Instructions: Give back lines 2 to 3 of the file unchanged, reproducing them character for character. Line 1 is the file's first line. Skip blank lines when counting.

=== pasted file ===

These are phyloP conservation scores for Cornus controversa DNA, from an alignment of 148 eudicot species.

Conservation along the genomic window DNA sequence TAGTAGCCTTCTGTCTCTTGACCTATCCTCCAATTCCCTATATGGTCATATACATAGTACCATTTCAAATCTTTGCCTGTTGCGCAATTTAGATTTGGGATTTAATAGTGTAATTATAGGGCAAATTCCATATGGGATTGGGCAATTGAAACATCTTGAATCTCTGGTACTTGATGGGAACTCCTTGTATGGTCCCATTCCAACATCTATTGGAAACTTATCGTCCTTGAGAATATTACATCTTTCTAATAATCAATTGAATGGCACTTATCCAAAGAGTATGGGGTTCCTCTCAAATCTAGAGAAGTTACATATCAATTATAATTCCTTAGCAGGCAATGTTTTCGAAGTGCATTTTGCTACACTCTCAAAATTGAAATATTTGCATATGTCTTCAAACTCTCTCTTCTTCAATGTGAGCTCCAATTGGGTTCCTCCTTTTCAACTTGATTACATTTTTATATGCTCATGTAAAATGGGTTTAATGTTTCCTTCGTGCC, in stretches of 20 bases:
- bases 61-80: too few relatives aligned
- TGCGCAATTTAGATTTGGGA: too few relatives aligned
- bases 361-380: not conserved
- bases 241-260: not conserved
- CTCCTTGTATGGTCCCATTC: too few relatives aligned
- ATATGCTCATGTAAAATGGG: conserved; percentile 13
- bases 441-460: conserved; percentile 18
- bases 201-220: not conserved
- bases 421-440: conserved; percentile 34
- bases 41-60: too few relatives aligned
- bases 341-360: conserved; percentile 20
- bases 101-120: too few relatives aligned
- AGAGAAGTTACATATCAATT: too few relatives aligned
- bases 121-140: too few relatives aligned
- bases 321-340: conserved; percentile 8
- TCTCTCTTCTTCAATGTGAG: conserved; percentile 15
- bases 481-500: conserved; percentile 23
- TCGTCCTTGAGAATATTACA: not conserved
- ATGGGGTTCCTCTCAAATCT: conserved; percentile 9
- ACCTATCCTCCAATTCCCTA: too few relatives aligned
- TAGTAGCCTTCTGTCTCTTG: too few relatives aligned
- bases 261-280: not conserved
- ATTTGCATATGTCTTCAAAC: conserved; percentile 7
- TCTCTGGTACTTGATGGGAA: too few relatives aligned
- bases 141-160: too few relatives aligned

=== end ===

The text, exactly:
Conservation along the genomic window DNA sequence TAGTAGCCTTCTGTCTCTTGACCTATCCTCCAATTCCCTATATGGTCATATACATAGTACCATTTCAAATCTTTGCCTGTTGCGCAATTTAGATTTGGGATTTAATAGTGTAATTATAGGGCAAATTCCATATGGGATTGGGCAATTGAAACATCTTGAATCTCTGGTACTTGATGGGAACTCCTTGTATGGTCCCATTCCAACATCTATTGGAAACTTATCGTCCTTGAGAATATTACATCTTTCTAATAATCAATTGAATGGCACTTATCCAAAGAGTATGGGGTTCCTCTCAAATCTAGAGAAGTTACATATCAATTATAATTCCTTAGCAGGCAATGTTTTCGAAGTGCATTTTGCTACACTCTCAAAATTGAAATATTTGCATATGTCTTCAAACTCTCTCTTCTTCAATGTGAGCTCCAATTGGGTTCCTCCTTTTCAACTTGATTACATTTTTATATGCTCATGTAAAATGGGTTTAATGTTTCCTTCGTGCC, in stretches of 20 bases:
- bases 61-80: too few relatives aligned